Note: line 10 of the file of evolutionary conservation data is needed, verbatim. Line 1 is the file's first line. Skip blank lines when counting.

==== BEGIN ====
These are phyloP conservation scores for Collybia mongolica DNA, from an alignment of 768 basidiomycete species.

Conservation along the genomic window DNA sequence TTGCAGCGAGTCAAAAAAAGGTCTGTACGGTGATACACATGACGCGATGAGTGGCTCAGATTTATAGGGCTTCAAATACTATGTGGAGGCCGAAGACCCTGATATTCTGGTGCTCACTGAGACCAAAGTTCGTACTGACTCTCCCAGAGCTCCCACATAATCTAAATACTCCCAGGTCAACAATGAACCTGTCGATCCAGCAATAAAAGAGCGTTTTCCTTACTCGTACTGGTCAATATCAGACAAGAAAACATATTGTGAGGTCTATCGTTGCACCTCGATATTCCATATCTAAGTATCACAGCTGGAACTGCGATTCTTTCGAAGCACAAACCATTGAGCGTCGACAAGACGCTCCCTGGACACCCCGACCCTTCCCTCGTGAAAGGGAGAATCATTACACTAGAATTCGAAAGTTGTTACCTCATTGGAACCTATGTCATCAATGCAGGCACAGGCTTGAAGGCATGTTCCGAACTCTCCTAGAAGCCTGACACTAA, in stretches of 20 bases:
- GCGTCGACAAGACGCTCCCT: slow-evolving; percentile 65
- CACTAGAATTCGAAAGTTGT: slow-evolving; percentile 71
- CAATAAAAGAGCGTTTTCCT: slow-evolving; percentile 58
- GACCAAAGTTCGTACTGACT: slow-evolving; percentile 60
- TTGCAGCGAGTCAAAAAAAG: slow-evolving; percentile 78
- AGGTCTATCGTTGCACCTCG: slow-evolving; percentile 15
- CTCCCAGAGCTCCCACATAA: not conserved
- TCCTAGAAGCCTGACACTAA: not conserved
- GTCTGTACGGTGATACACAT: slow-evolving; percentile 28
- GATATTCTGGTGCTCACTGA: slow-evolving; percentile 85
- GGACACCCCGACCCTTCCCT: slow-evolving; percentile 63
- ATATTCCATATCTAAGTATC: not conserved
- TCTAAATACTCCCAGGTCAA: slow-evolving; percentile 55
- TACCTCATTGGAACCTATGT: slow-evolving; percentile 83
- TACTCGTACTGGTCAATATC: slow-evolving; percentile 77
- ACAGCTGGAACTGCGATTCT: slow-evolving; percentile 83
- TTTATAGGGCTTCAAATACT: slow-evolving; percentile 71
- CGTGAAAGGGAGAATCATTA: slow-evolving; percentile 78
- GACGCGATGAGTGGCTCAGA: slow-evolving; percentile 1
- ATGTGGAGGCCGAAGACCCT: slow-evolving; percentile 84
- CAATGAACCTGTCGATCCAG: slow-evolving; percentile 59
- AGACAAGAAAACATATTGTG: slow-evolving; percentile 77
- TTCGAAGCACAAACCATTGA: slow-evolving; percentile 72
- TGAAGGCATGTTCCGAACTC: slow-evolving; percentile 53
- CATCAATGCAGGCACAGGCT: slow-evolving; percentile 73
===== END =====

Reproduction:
- TCCTAGAAGCCTGACACTAA: not conserved